As a rule, we’re as suspicious of actors making records as we are of, well, rock stars appearing in movies. But Scarlett Johansson’s previous, if brief, forays into music have at least demonstrated both flashes of talent and an unnerring grasp of cool. There’s an abiding memory of her in a pink wig singing karaoke to The Pretenders’ “Bass In Pocket” in Lost In Translation, or seen in fuzzy Youtube clips providing backing vocals for “Just Like Honey” at the Jesus & Mary Chain’s comeback show at last year’s Coachella festival. She also recorded the Geshwin standard “Summertime” for a US compilation and even starred in a Bob Dylan video, “When The Deal Goes Down…”, to support his Modern Times album.
Now she’s recorded her debut, an album of Tom Waits’ covers (and one self-penned track), produced by TV On The Radio’s Dave Sitek and featuring guest spots by Yeah Yeah Yeah’s guitarist Nick Zinner and, on two songs, David Bowie, with whom she co-starred in Christopher Nolan’s movie, The Prestige. Although the songs here run as far back as 1976, most of them actually come from the later part of Waits’ career; only one song pre-dating 1983’s Swordfishtrombones.
Here, then, is our track by track preview at what you can expect…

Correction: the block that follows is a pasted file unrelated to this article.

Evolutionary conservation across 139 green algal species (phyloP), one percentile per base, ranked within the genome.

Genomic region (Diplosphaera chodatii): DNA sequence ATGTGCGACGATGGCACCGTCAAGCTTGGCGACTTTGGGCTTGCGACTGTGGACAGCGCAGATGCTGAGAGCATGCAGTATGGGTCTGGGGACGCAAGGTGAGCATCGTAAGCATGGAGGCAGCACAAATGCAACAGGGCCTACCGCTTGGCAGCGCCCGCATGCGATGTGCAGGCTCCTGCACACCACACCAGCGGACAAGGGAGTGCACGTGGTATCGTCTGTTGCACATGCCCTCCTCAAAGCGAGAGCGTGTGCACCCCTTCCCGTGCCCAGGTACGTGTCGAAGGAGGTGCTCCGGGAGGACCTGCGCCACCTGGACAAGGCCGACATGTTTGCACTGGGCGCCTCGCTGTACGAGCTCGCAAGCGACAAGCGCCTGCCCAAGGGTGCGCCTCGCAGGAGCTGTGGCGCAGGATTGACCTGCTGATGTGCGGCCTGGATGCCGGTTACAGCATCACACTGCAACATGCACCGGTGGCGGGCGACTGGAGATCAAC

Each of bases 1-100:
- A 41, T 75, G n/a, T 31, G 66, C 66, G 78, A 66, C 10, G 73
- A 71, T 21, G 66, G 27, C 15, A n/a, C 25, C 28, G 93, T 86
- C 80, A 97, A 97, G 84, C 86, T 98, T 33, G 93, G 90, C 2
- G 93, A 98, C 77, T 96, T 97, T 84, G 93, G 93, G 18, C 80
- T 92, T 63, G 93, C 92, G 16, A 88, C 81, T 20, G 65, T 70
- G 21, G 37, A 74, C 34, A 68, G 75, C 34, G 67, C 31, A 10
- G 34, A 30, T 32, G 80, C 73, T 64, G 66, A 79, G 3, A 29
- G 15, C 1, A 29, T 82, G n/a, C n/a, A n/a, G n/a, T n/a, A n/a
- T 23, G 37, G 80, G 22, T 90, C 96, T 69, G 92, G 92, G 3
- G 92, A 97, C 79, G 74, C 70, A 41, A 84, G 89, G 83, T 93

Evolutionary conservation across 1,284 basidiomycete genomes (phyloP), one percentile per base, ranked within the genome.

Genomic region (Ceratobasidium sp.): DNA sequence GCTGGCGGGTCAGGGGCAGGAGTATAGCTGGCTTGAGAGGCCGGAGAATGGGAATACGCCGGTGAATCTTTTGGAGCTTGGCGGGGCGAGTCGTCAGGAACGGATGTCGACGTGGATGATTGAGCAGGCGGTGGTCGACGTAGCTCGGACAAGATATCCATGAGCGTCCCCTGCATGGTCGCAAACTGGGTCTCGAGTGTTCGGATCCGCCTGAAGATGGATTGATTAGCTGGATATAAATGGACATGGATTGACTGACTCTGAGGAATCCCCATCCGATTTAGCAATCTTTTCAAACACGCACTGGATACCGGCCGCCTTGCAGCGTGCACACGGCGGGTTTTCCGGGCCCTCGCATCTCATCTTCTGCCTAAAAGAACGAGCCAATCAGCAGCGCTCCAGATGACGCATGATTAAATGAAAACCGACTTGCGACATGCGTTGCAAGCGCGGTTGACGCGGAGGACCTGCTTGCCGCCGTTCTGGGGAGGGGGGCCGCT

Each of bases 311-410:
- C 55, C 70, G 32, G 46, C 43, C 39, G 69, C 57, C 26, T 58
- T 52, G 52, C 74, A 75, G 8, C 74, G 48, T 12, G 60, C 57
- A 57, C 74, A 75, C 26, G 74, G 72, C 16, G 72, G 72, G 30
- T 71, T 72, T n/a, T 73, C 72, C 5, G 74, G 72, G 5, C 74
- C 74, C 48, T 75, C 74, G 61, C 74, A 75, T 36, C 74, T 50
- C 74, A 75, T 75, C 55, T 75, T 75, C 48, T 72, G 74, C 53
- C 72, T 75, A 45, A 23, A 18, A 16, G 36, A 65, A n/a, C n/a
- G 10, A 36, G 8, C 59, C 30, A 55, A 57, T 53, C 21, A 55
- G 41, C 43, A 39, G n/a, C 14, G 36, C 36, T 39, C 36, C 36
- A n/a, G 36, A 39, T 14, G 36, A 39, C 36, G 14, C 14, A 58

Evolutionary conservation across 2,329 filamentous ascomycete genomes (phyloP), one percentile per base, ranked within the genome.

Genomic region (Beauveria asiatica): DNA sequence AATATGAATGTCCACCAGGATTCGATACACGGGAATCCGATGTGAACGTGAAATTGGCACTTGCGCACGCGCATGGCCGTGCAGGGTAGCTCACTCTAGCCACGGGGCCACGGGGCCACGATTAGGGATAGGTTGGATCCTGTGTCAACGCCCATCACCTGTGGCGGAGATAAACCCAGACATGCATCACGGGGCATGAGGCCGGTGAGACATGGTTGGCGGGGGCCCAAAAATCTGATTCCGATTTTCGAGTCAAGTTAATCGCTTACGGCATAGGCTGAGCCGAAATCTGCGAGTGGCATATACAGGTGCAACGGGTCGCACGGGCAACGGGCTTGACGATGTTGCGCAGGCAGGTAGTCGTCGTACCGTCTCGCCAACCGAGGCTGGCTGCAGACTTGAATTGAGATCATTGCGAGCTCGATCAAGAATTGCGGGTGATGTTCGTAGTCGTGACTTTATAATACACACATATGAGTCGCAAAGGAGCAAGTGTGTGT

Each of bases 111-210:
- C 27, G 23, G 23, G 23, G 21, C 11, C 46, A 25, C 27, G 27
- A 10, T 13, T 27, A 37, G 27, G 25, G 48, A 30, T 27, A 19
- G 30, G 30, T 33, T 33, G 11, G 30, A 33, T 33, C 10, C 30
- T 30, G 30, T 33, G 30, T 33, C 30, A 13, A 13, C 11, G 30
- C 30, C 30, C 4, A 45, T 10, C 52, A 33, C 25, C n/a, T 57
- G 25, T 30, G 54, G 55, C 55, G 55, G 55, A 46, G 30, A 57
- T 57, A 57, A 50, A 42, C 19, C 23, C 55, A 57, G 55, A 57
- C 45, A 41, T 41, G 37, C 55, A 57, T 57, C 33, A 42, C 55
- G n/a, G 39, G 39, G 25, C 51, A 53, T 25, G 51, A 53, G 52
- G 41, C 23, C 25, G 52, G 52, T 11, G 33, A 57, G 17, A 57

TRACK BY TRACK: Scarlett Johansson: Anywhere I Lay My Head
(Taken from Tom Waits’ 2002 album, Alice)
A bit of a cheat, this, as it’s an instrumental track. But, it does efficiently set out the album’s sonic template – loosely, late period Cocteau Twins, with touches of Mercury Rev’s Deserter’s Songs and Marianne Faithfull. A gentle organ intro before a wave of brass comes crashing in, then straight into…
2. “Town With No Cheer”
Scarlett privileges the storytelling aspect of Waits’ original, recalling here Marianne Faithfull as she half-sings, half-speaks the lyrics. Waits’ version is pretty sparse – just his voice recounting the lyrics accompanied by keyboard and accordion. Initially, this version doesn’t stray too much from that: the backing is organ, and keyboards with the occasional burst of guitar, but gradually Sitek layers on sax and drums and pushes the organ further up in the mix.